US Bombing of Iraq: The Toxic Legacy Continues

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Common Dreams

US Bombing of Iraq: The Toxic Legacy Continues

New study links heavy bombing of Falluja and Al Basrah to staggering rise in birth defects, miscarriages

by
Common Dreams staff

There has been a staggering rise in the number of birth defects in Iraq following U.S. bombardment. (photo: james_gordon_losangeles via flickr)

A new study links the U.S. bombardment of Iraq to a toxic legacy of birth defects in two of the country's heavily hit cities.

The study published in the Bulletin of Environmental Contamination and Toxicology looked at the southern city of Basra and the central city of Fallujah and found a staggering rise in miscarriages and birth defects including Anencephaly and Spina Bifida in the years following heavy bombardment of 2003 and 2004.

The authors of the study found elevated levels of mercury and lead -- "an integral part of war ammunition and are extensively used in the making of bullets and bombs," according to U.S. forces -- in the children.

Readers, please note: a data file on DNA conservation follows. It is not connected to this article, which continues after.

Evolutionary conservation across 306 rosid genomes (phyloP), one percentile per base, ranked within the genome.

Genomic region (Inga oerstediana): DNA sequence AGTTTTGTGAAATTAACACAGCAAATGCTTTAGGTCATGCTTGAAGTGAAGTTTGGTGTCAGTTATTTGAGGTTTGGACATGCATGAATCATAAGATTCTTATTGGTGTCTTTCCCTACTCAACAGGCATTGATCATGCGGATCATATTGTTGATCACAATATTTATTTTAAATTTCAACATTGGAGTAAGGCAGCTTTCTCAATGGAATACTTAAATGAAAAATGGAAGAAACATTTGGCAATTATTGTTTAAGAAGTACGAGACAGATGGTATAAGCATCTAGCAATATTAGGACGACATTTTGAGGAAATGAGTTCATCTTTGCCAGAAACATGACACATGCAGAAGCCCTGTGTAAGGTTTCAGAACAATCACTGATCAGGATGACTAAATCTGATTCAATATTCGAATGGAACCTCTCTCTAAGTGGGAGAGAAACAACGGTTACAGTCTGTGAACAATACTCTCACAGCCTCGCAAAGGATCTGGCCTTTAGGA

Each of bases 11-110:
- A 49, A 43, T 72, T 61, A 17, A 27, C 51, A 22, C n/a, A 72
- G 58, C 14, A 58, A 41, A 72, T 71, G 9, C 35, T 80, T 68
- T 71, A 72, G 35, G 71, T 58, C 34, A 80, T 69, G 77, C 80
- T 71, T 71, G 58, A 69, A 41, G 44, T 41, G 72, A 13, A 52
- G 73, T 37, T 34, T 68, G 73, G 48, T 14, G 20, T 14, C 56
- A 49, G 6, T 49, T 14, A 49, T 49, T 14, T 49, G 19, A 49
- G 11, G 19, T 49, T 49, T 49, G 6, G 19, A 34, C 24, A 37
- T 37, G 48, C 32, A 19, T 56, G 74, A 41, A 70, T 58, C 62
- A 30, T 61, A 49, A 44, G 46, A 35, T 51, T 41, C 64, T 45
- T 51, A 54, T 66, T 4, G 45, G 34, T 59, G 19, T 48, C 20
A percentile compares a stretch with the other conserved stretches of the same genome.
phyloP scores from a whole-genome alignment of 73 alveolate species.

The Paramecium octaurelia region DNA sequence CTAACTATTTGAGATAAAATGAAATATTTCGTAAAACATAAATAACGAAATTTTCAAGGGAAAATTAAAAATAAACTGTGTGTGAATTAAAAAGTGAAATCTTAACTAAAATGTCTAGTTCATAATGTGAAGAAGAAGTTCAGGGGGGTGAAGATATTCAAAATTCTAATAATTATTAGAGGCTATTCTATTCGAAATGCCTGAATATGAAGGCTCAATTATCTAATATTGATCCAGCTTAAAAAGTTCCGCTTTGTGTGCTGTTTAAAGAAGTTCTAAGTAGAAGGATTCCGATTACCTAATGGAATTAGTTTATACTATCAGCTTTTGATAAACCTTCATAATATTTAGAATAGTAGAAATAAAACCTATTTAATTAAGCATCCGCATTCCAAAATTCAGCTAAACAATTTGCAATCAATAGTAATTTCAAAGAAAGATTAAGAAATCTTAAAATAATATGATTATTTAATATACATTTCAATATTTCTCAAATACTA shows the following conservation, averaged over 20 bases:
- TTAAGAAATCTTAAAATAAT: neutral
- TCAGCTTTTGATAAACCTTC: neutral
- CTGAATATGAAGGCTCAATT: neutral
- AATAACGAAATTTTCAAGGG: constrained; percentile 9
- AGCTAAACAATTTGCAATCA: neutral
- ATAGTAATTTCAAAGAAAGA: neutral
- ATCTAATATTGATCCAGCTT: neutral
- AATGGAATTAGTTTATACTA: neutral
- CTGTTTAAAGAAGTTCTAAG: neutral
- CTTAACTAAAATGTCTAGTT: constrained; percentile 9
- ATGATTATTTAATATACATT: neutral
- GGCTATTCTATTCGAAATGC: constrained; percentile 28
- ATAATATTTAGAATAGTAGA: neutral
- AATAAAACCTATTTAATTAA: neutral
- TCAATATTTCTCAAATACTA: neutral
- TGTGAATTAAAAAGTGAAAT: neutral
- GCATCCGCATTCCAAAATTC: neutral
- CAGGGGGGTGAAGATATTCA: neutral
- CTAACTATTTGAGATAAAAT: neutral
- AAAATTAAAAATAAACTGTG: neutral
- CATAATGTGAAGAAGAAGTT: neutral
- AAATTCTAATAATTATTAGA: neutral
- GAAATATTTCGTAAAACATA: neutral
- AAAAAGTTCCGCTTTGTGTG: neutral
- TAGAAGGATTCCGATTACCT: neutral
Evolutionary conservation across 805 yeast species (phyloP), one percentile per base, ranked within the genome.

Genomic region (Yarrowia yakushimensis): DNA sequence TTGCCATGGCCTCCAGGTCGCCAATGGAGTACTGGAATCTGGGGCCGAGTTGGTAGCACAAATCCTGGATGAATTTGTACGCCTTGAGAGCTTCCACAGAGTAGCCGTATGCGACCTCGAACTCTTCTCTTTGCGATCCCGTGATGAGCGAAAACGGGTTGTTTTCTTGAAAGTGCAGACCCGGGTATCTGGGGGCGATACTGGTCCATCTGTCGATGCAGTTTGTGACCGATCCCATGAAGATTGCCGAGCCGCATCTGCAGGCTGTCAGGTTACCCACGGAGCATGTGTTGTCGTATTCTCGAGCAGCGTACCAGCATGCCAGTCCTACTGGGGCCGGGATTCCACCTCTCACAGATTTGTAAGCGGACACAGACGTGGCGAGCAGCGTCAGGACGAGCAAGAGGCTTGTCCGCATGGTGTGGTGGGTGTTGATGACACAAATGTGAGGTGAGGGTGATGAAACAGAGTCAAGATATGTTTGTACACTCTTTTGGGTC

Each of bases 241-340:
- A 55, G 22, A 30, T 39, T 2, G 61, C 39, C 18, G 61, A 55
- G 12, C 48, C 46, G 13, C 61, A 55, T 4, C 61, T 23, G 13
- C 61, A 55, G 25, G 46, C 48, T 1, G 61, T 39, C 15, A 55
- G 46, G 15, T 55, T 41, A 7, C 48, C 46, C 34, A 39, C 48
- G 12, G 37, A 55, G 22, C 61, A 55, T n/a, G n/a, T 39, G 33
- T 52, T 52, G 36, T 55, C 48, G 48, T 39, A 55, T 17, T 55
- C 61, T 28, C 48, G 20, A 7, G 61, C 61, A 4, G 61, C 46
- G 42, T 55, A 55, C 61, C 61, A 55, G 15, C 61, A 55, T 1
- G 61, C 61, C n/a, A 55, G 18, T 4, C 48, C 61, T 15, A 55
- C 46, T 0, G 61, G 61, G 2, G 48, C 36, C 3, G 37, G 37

The Independent adds:

Dr. [Mozhgan Savabieasfahani, one of the lead authors of the report and an environmental toxicologist at the University of Michigan's School of Public Health] said that for the first time, there is a "footprint of metal in the population" and that there is "compelling evidence linking the staggering increases in Iraqi birth defects to neuro-toxic metal contamination following the repeated bombardments of Iraqi cities". She called the "epidemic" a "public health crisis".

"In utero exposure to pollutants can drastically change the outcome of an otherwise normal pregnancy. The metal levels we see in the Fallujah children with birth defects clearly indicates that metals were involved in manifestation of birth defects in these children," she said. "The massive and repeated bombardment of these cities is clearly implicated here. I have no knowledge of any alternative source of metal contamination in these areas." She added that the data was likely to be an "underestimate", as many parents who give birth to children with defects hide them from public view.

Professor Alastair Hay, a professor of environmental toxicology at Leeds University, said the figures presented in the study were "absolutely extraordinary". He added: "People here would be worried if there was a five or 10 per cent increase [in birth defects]. If there's a fivefold increase in Fallujah, no one could possibly ignore that; it's crying out for an explanation as to what's the cause. A rapid increase in exposure to lead and mercury seems reasonable if lots of ammunition is going off. I would have also thought a major factor would be the extreme stress people are under in that period; we know this can cause major physiological changes."

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